A roller-coaster ride

Virtual reality can potentially change the way a learner interacts with a dry subject matter by turning it into a real life-like experience through immersive graphics and animation.

A roller-coaster ride

Representational Image. [File:Photo]

There has been a notable change in the ways students learn over the past few years, since the emergence of technological advancements. From e-learning and mobile learning, to smart learning, classrooms have evolved and are not confined to traditional methods of imparting knowledge. It is evident that digitalisation is having a profound impact on education.

With the world literally at their fingertips, today’s students need schools and teachers to re-envision the role of technology in the classroom. 21st century learners are increasingly displaying new behaviours, skills and expectations.

Therefore, it is time to avail learners of new opportunities, by using emerging technologies, such as virtual reality and augmented reality, to further enhance the educational experience. Classrooms will now be seen as immersive and interactive spaces for smart learning.


Learning is the focus, and technology is just the conduit. VR provides a smart learning environment that puts learners at the forefront. This type of immersive and experiential learning has the potential to create a deeper level of engagement with target topics, in a distraction-free environment.

Such an environment creates chances for focus and attention on concepts, possibly heightening retention. Studies suggest that VR is playing a crucial role in creating excitement, maintaining enthusiasm and piquing the interests of students.

On-the-go mentoring with a proper dosage of artificial intelligence, neural networks and smart technologies, will continue to enhance this immersive, multi-directional interactive learning environment.

Virtual reality has the power to enhance the way students learn and more easily understand difficult concepts in new and amazing ways. It can connect students with hands-on experiences which involve specialised skill-set training; such as welding practice, carpentry, performing simple lab experiments and much more.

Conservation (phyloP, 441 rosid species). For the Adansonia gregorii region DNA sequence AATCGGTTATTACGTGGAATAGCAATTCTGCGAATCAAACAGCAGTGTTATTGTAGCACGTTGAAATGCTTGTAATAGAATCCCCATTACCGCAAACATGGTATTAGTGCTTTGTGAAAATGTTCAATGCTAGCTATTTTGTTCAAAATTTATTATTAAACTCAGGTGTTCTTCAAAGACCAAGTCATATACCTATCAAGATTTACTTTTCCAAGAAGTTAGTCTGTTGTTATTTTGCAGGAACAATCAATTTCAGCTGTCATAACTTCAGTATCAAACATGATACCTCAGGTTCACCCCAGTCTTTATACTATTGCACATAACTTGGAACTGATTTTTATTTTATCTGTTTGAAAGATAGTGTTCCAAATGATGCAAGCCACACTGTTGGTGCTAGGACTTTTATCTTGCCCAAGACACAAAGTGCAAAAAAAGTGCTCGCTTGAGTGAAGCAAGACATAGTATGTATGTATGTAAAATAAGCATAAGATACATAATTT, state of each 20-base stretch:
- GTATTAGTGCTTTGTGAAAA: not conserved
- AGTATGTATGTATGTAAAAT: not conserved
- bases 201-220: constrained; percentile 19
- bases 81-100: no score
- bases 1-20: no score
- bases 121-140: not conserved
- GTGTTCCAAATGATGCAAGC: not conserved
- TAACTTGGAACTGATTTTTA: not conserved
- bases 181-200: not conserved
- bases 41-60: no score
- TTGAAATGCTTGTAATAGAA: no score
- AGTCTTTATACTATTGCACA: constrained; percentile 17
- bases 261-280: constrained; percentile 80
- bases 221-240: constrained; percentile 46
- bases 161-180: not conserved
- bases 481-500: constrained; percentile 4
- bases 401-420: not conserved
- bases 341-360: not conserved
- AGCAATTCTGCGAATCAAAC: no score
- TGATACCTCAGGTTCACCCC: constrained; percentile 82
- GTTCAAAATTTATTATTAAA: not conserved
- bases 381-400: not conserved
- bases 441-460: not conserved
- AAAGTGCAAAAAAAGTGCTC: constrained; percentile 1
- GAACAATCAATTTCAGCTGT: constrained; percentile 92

For instance, if a student who is learning about such a seemingly dry topic as potential and kinetic energy is afforded the opportunity to do so while taking a wild ride on a roller coaster, boredom can longer reign supreme. This topic cannot be considered dull and uninteresting.

The students would eagerly want to participate in this experience, wherein they can see theories at work. VR provides the opportunity to gain real-life-like experiences, explore worlds and situations which might be difficult, impossible, dangerous or just plain expensive in real life.

Virtual reality can change the way a learner interacts with the subject matter, as it provides new forms and alternate method of presentation of content. Immersive graphics and animation can allow better visualisation and offer an emulative feel. Use of three dimensional dynamic models is particularly useful in visualising complex structures and processes.

According to Edgar Dale’s concept of cone of experience, we remember 90 per cent of what we do. VR will help in building better learners who are active participants, and not passive recipients of information, which should help them to reflect on their experiences, use analytical skills to form a concept or an idea about the experience, make decisions and take constructive action. It provides for the involvement of more senses, enabling new ways of learning, while fostering intuitive skills within students.

But this will not be impactful enough without the teacher’s involvement. As teachers, one needs to know the level of engagement of his/her students, and identify gaps in learning. If the VR was properly set up for academic use, it would complete the circle and provide meaningful data to a teacher.

It would empower teachers to better understand a student’s connection with the material being taught, see the gaps and to attend those issues in a timely manner. This can only come by identifying the need to have a connection between the learner and teacher, best accomplished by the use of analytics and the reporting of student data from within the VR environment.

Giving an opportunity for meaningful feedback and dialogues, VR would make the teaching learning experience much more relevant and meaningful, for both students and teachers. It can be of great benefit to teachers to have a tool such as the VR at their disposal, but only if paired with the right content. Regardless of the medium, it is uncontroversial to reassert that content is king, and always will be.

Textbooks, videos, and DVDs share one thing in common, that without proper, vetted content, they will all undoubtedly end up collecting dust on a shelf. VR can suffer that same fate, unless wise decisions are made with respect to content, and how and why the VR is utilised.

Only then can we harness the power that this new device potentially possesses, and positively affect the learning environments and lives of our students. But the key is that it has potential. VR is not a panacea, nor is it a fad. Only wise choices will allow its true value to be realised.

The writer is senior education consultant, Veative Labs.